This website uses cookies and similar technologies to understand visitors' experiences. By continuing to use this website, you accept our use of cookies and similar technologies,Terms of Use, and Privacy Policy.

Feb 19 2020 - 08:50 PM
Today in History: Dear Harper Lee

"Maycomb was an old town, but it was a tired old town when I first knew it. In rainy weather the streets turned to red slop . . . [s]omehow it was hotter then . . . bony mules hitched to Hoover carts flicked flies in the sweltering shade of the live oaks on the square. Men’s stiff collars wilted by nine in the morning. Ladies bathed before noon, after their three-o’clock naps, and by nightfall were like soft teacakes with frostings of sweat and sweet talcum. . . . There was no hurry, for there was nowhere to go, nothing to buy and no money to buy it with, nothing to see outside the boundaries of Maycomb County. But it was a time of vague optimism for some of the people: Maycomb County had recently been told that it had nothing to fear but fear itself." (Harper Lee, To Kill a Mockingbird, Ch. 1)

On February 19th, 2006 American novelist Harper Lee passed away at the age of eighty-nine in her hometown, Monroeville, Alabama. Harper Lee was best-known for her novel, To Kill a Mockingbird, which won the Pulitzer Prize for Literature in 1961 -- becoming an autobiographical classic in the school curriculum and a beloved favorite throughout the nation. Set in Maycomb, Alabama in the 1930s and narrated by six-year-old Scout (Jean Louise) Finch, the story tells of growing up with her brother Jem (Jeremy) in a small Southern town heavily influenced by racism and social class. The Finch children are raised by Calpurnia, a devoted nanny, and over one summer they begin to find mysterious gifts hidden in a tree -- unravelling a mysterious tale of friendship that saves the children from harm while revealing the complex face of prejudice at many levels. Their widowed father, Atticus Finch, is a prominent lawyer who bravely defends Tom Robinson, a black man accused of raping a white woman, Mayella Ewell; truth surfaces, but is not overcome in the courtroom, or even more broadly in society.

In 1962 To Kill a Mockingbird was made into an award-winning film starring Gregory Peck, as Atticus; Mary Badham, as Scout; Philip Alford, as Jem; Robert Duval, as "Boo" Arthur Radley, and a host of other leading actors. It has been adapted to music, theater, and is now at The Shubert on Broadway.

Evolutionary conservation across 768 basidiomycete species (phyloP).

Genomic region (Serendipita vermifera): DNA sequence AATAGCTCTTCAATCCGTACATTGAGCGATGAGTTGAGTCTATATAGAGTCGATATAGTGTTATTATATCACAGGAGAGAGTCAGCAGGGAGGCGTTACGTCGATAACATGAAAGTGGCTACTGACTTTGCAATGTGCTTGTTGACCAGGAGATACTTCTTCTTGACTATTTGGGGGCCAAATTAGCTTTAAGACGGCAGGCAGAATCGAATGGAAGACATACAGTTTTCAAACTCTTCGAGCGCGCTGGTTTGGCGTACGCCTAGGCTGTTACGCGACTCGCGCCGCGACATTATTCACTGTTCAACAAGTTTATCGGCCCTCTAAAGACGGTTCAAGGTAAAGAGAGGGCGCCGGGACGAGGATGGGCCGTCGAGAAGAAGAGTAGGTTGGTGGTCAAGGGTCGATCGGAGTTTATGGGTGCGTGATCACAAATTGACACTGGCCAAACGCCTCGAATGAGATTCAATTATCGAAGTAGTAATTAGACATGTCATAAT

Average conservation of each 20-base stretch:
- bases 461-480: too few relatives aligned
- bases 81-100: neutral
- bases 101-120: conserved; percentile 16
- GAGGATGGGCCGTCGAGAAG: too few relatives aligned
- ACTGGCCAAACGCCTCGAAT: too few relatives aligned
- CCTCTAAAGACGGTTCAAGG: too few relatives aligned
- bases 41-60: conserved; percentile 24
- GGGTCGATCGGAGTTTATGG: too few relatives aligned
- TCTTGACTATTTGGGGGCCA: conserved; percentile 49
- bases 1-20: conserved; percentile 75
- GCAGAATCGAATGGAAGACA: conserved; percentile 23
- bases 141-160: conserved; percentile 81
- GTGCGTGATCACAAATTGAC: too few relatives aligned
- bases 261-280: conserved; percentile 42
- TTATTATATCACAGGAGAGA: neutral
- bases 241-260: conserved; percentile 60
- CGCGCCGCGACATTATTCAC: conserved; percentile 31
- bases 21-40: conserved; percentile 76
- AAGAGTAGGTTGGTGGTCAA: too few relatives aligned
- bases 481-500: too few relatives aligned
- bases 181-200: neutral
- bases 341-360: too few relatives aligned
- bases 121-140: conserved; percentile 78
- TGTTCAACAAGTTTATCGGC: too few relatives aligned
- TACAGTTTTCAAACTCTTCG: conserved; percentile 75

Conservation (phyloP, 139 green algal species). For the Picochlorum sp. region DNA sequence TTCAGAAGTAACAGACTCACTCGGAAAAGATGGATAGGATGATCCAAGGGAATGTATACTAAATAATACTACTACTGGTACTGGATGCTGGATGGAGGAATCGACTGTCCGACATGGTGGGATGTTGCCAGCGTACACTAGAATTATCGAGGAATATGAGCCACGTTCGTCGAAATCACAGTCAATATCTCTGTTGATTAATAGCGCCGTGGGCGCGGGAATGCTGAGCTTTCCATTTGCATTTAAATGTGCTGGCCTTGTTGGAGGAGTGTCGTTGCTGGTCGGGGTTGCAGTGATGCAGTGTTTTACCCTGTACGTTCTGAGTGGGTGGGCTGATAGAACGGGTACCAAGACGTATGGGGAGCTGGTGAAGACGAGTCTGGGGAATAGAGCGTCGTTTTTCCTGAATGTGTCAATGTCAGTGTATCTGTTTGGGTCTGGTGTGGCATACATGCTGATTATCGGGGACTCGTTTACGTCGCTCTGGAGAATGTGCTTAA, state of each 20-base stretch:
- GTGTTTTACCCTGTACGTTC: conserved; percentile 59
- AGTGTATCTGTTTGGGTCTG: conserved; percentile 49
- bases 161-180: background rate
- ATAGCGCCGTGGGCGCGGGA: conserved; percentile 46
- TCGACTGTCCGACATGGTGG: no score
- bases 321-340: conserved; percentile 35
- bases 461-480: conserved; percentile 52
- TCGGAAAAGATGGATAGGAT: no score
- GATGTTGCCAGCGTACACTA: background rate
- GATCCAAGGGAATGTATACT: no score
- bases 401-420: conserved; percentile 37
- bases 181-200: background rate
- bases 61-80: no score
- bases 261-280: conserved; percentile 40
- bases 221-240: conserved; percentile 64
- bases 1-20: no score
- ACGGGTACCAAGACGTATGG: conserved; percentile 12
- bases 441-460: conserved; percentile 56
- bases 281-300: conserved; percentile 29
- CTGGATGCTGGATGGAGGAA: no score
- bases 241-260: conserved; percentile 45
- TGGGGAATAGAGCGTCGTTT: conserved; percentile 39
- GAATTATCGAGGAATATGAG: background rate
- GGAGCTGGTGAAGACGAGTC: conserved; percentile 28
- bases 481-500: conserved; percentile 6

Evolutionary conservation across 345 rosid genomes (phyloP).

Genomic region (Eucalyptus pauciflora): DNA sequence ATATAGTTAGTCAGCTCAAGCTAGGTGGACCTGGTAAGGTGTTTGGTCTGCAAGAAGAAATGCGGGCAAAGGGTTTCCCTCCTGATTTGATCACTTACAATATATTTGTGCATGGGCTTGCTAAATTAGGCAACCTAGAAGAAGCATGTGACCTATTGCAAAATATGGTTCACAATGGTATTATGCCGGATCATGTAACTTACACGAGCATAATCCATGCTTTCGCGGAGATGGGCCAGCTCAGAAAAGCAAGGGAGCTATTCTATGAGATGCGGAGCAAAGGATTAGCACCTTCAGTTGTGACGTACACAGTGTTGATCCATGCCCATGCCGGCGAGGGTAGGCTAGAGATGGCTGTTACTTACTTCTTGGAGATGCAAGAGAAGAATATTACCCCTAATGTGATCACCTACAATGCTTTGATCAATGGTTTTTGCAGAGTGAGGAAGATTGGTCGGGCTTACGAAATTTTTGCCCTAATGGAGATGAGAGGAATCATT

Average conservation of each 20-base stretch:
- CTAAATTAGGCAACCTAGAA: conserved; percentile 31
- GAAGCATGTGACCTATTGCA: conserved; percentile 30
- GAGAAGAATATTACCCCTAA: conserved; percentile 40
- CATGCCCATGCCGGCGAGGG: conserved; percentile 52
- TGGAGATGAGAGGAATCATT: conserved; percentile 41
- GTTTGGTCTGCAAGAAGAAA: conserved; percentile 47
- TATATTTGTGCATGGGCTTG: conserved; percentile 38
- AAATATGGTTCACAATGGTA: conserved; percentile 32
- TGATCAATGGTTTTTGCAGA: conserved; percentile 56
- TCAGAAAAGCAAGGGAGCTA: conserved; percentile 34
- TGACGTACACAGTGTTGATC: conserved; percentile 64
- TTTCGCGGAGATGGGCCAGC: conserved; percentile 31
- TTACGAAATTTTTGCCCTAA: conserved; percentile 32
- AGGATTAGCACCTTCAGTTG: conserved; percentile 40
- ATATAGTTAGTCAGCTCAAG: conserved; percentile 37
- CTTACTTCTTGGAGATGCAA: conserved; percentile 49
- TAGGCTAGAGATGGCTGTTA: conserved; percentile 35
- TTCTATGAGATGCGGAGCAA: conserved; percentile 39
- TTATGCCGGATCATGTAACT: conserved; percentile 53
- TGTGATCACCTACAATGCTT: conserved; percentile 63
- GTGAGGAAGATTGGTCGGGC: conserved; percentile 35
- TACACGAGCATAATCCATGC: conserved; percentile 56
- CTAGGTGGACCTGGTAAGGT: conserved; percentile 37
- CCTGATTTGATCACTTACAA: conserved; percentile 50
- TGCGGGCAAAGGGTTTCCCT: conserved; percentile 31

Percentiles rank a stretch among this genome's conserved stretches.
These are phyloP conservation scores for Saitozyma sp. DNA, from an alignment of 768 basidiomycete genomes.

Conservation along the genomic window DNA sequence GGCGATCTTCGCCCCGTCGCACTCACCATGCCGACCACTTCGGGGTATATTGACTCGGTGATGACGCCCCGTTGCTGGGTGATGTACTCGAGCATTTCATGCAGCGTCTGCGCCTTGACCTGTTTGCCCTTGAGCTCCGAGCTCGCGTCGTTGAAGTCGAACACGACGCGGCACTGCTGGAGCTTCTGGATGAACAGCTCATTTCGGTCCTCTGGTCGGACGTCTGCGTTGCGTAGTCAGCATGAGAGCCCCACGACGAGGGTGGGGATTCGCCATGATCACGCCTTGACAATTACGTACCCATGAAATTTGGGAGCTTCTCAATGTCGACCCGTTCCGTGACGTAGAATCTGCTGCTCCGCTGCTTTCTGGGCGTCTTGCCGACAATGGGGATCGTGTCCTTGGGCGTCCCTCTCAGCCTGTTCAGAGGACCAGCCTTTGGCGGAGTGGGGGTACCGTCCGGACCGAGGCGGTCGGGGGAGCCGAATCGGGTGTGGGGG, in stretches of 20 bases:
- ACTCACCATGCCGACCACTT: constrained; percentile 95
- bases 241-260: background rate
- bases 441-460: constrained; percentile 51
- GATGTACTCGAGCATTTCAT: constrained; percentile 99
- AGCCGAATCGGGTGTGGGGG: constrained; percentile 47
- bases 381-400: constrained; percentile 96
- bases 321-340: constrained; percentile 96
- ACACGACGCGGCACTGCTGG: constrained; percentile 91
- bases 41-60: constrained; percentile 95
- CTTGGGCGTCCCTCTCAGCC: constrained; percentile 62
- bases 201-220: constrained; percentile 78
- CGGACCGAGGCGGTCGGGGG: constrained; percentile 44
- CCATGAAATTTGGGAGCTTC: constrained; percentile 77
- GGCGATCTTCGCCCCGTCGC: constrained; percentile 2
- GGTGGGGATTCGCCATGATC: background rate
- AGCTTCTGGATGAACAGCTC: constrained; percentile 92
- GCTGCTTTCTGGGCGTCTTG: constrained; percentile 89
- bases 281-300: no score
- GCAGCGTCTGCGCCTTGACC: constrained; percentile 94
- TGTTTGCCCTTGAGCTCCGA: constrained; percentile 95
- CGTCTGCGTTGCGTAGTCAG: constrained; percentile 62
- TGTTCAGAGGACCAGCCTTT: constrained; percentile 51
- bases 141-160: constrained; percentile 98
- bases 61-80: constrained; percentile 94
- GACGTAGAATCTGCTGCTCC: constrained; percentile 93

Nell Harper Lee received the Presidential Medal of Freedom in 2007 and numerous other literary awards and honors throughout her lifetime. The only other book she published was Go Set a Watchman (Harper Collins, 2015), an earlier draft of To Kill a Mockingbird. The author had remained quietly out of public life for decades, and its reception proved mixed and controversial -- prompting her to respond to its impact until her death on February 19th, 2006.

Dear Harper Lee,

When I first read your book in class at the tender age of thirteen, I knew I would become a literature student -- so profoundly did you influence my love for novels and appreciation of that little slice of American history from the unique perspective of a child. Once in high school, I couldn't resist reading passages aloud in oral interpretation classes. The South never felt warmer or more human in the midst of those midwestern winters and still troubling times of racial divide. As an adult I couldn't wait for our library to buy your much anticipated second book! To Kill a Mockingbird ranks as an all-time favorite and to you we are ever grateful for opening our minds and hearts.

The following articles are drawn from Proquest Historical Newspapers, which informs and inspires classroom teaching and learning.


  • Try a search in CLIO, Columbia Libraries Information Online, for materials relating to Harper Lee.



Need to keep current, look to the past, teach a topic? The Everett Cafe features daily postings of news from around the world, and also promotes awareness of historical events from an educational context. Be sure to check the news postings on Learning at the Library, where you can delve into history.